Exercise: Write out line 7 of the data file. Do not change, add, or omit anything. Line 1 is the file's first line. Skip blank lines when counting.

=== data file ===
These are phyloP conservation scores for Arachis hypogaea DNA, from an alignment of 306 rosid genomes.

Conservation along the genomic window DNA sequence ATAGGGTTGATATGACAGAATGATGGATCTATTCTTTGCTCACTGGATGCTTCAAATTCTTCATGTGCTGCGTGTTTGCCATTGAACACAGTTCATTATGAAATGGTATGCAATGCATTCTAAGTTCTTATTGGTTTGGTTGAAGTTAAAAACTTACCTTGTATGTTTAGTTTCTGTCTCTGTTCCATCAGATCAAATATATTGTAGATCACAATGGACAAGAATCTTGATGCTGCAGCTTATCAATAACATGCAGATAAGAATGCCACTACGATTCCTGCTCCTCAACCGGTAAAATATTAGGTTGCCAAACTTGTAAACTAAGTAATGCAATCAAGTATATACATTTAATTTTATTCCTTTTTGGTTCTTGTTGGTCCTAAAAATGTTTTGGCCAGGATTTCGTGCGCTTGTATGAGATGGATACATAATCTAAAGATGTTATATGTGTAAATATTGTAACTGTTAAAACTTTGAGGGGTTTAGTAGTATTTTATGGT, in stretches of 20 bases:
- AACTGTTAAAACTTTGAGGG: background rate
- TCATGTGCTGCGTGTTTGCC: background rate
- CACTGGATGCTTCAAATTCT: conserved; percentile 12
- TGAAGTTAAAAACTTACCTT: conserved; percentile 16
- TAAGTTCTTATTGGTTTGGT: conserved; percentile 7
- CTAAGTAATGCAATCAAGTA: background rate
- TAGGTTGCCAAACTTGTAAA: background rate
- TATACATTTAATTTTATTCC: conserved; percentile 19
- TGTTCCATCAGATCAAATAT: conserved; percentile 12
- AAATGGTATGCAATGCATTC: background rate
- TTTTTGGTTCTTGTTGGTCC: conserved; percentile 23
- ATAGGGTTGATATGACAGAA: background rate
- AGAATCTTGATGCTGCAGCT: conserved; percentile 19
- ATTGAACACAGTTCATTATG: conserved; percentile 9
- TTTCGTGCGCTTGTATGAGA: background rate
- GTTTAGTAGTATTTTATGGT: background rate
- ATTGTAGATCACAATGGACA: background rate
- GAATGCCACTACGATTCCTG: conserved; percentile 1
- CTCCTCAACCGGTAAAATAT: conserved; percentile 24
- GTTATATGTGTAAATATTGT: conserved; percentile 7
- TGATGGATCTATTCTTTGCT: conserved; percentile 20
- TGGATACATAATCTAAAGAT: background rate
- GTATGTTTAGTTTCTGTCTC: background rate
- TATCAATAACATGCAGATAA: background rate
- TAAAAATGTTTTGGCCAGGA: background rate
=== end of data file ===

- TAAGTTCTTATTGGTTTGGT: conserved; percentile 7